This technique has its weaknesses. The participation of the researcher in communities implies an attention to one’s role and one’s perception by others that can be very absorbing and, from the point of view of documenting what is going on, extremely distracting. Researchers should restrain themselves from complete participation. They have to stand and sit the least intrusive place. This is called blind spot. Other deficiency is that researchers have to find right demeanor for a given place. Sometimes this means that they must be immobile so as not to draw attention; other times, it means that they have to keep busy. There is also some occasion which is forbidden for stranger to enter.
2. Interview
Researchers are continuously asking questions and many of the questions they ask are about topics and issues they are trying to make sense of. In this sense, researchers’ questions are never useless even though any answers given are least informative, the answer might be quite informative for the researcher sometimes later.
Interview is good for obtaining background cultural information that is crucial for understanding particular speech exchanges researches are studying. The interview might be an occasion for getting a linguistic corpus for studying grammatical forms, stylistic variations, and attitudes toward the language (Hill and Hill 1986) in.
The weakness of this technique is that this technique is rarely providing the richness of information needed for culturally linguistic analysis. There are also differences among society about conceptualizing what interview is. Some societies believe that asking for personal motivation is not allowed. In relation to asking question, researcher should know about the ecology of asking question, that is who is allowed to question who, when and how.
Interview is differentiated as spoken interview and written questionnaire. Spoken interview is generally used for illiterate community while written questionnaire is usually used to eliminate the felling being interrogated.
3. Electronic recording
The introduction of recording machines such as the tape recorder and the video camera (or camcorder) among the field researcher’s tools has a number of advantages over the traditional method of participant-observation based on the researcher’s skills at listening, seeing, and (most importantly) remembering – whether or not aided by written notes. The ability to stop the flow of discourse or the flow of body movement, go back to a particular spot and replay it allows us to concentrate on what is sometimes a very small detail at the time, including a particular sound or a person’s small gesture.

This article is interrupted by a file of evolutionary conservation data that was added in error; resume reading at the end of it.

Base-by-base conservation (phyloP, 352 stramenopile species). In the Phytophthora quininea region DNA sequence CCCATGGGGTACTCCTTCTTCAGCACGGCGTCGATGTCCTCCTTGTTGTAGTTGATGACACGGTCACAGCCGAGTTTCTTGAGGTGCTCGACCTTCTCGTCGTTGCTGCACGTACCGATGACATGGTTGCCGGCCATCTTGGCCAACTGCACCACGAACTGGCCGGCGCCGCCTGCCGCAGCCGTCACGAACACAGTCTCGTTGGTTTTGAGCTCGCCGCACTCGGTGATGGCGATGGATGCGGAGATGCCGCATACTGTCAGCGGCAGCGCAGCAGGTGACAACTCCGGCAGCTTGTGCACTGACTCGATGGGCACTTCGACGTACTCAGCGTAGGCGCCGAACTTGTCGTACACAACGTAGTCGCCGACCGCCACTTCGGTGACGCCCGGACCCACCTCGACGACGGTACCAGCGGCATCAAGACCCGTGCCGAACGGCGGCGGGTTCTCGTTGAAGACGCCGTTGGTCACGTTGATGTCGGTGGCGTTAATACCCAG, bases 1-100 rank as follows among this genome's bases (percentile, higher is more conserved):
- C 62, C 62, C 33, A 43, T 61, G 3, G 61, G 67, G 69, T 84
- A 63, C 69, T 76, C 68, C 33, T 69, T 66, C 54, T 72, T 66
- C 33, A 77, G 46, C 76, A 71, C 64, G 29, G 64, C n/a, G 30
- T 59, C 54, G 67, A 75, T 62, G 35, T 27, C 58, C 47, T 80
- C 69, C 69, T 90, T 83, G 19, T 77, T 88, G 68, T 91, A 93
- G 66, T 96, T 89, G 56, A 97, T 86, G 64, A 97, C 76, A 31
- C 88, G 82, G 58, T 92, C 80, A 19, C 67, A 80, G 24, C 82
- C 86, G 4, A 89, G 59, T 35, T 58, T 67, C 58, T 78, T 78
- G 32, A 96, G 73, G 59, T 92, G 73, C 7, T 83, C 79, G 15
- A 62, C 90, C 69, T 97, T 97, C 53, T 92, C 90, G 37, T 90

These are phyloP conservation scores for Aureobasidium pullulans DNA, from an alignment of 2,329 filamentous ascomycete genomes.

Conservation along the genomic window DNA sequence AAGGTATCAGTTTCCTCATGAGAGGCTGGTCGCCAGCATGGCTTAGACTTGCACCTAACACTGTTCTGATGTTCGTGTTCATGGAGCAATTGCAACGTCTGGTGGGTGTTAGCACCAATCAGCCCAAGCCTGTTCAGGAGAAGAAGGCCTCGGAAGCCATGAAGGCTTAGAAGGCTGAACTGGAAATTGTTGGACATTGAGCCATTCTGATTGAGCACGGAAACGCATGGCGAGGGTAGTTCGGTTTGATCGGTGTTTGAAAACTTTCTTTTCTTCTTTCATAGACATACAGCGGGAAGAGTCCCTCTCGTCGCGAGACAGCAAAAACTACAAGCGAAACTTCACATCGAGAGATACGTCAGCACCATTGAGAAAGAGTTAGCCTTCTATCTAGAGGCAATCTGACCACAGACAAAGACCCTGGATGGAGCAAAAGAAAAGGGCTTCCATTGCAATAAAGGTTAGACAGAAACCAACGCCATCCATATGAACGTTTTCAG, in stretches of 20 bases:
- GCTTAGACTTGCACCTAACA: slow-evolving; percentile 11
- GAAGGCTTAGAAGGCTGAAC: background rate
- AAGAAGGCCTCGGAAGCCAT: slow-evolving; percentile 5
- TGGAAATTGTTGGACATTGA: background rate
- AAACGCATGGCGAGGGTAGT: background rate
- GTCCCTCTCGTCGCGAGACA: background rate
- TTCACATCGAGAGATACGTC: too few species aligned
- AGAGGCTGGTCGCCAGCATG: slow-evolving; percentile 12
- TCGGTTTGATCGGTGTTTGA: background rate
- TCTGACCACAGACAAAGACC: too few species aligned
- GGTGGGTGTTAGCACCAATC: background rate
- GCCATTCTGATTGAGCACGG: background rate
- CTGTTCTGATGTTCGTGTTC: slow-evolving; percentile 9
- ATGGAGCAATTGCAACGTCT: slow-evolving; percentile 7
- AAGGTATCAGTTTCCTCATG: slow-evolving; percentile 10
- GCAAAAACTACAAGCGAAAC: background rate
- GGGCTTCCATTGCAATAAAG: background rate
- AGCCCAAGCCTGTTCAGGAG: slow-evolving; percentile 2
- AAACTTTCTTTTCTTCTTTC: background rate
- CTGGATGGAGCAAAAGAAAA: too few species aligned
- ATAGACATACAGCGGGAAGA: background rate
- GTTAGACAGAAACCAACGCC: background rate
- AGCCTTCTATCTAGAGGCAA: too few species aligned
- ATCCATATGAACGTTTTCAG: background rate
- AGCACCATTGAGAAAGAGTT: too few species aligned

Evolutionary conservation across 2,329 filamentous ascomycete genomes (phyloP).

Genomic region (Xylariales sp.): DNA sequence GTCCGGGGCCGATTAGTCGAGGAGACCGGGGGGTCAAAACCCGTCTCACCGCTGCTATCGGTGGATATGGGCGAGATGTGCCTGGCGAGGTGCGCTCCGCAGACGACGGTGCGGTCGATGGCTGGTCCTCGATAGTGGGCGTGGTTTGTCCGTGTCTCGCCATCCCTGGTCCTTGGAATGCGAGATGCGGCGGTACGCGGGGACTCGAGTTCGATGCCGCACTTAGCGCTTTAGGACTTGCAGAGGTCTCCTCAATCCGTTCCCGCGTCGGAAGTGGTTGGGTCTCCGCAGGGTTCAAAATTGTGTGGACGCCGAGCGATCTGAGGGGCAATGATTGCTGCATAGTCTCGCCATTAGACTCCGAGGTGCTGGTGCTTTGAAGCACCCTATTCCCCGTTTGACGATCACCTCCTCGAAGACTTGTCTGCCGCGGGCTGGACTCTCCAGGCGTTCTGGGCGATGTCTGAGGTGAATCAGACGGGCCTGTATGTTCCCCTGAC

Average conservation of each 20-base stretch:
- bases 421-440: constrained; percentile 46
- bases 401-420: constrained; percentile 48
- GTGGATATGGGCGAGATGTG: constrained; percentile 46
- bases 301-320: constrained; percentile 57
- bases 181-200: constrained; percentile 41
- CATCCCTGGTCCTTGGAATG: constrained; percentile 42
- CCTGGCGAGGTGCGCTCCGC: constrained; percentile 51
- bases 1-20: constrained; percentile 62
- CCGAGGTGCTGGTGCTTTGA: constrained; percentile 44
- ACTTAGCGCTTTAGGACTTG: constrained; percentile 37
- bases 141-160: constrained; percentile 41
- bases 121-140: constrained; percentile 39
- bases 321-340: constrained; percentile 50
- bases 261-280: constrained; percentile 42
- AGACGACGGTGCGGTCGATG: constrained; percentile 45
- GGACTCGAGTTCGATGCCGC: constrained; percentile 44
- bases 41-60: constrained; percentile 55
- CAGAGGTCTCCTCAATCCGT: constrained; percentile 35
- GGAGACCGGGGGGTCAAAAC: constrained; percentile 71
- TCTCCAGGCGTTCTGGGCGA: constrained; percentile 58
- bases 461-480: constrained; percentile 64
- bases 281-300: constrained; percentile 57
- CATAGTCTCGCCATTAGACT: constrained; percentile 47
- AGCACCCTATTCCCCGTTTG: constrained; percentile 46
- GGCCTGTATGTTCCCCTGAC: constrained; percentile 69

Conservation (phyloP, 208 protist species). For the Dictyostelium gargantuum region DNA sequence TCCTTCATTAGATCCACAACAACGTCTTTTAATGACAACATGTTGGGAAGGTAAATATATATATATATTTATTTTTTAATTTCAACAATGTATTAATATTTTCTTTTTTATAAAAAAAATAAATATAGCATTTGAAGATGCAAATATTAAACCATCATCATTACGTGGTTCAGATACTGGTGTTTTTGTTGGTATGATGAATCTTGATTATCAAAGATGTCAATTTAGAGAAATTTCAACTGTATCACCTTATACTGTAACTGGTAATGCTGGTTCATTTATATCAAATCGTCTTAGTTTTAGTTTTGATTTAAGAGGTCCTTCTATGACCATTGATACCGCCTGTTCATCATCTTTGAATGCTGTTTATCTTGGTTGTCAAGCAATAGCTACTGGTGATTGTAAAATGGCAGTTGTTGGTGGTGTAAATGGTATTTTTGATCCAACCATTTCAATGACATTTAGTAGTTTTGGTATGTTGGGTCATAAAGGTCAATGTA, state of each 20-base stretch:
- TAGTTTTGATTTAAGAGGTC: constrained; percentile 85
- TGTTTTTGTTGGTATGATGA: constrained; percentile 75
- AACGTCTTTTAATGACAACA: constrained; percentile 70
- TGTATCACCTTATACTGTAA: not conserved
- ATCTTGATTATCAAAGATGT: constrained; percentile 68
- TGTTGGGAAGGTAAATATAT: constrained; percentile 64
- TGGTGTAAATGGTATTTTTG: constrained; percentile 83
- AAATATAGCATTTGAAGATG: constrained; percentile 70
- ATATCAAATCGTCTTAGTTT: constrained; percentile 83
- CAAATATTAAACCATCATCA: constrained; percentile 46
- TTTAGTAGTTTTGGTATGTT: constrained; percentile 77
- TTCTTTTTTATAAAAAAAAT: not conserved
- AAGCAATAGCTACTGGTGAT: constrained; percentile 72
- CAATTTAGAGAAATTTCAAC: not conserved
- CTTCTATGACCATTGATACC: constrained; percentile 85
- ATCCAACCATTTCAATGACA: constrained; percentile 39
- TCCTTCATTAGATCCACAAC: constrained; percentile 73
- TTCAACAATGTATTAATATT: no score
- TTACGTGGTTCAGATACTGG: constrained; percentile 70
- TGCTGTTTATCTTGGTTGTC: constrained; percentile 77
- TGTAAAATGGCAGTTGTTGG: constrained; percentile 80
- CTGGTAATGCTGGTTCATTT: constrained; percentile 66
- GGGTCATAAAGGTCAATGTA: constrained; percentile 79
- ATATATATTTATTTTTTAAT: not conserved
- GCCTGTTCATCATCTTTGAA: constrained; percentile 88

The weakness of using electronic recording is that participant-observer paradox. To collect information researchers need to observe interaction, but to observe interaction (in ethically acceptable ways) we need to be in the scene; therefore, any time researchers observe they affect what they see because others monitor our presence and act accordingly.
4. Writing interaction
Ethnography can not be done without writing. Even though, the concept of writing interaction presents problem on the basis of accuracy of the record of a given expression, it is still needed as there is no perfect recording device that would reproduce the exact context of the recorded event. By writing researchers are expected to record what is other device can not record, for instance the data which occurs unexpectedly.
5. Identifying and using local language.
There is no question that researchers should try their best to become familiar with the language used by the people they study. This is important not only for the ability to conduct interviews without interpreters but also for understanding what is going on. The researchers attempt to speak the local language might sound; they symbolize a commitment, and show respect and appreciation for the cultural heritage of the people they study.
Unfortunately, it is often difficult for researchers to be already fluent in the local language before arriving at the field site.


It can be conclude that :
1. Ethnography of communication is the study of place of a language in culture and society.
2. Ethnography can be seen as an approach, a perspective, and a method.
3. Ethnography offers an account to conceptualize the basic phenomena of study, and a set of components for analyses of those phenomena in detail, however, the phenomena of study can be understood. Hymes introduced four concepts as basic units for the ethnographic study of communication. They are (1) communication event, (2) communication act, (3) communication situation, and (4) speech community
4. People do not speak in unmannered ways. There is set of rule that governs the way people speak. Hymes refers to this rule as SPEAKING. It consists of S=setting, P=participant, E=end, A=act of sequence, K=key, I=instrument, N=norm of instruction and interpretation, G=genre.
5. In conducting ethnography research, there are some techniques that can be used to gather the data. They are participant observation, interview, electronic recording, writing interaction, and using local language.

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Carbaugh, D. 2007. Ethnography of Communication. University of Massachusetts. Selected Work. [available at : http://works.bepress.com/donal_carbaugh/12] [ viewed on 1st December 2011]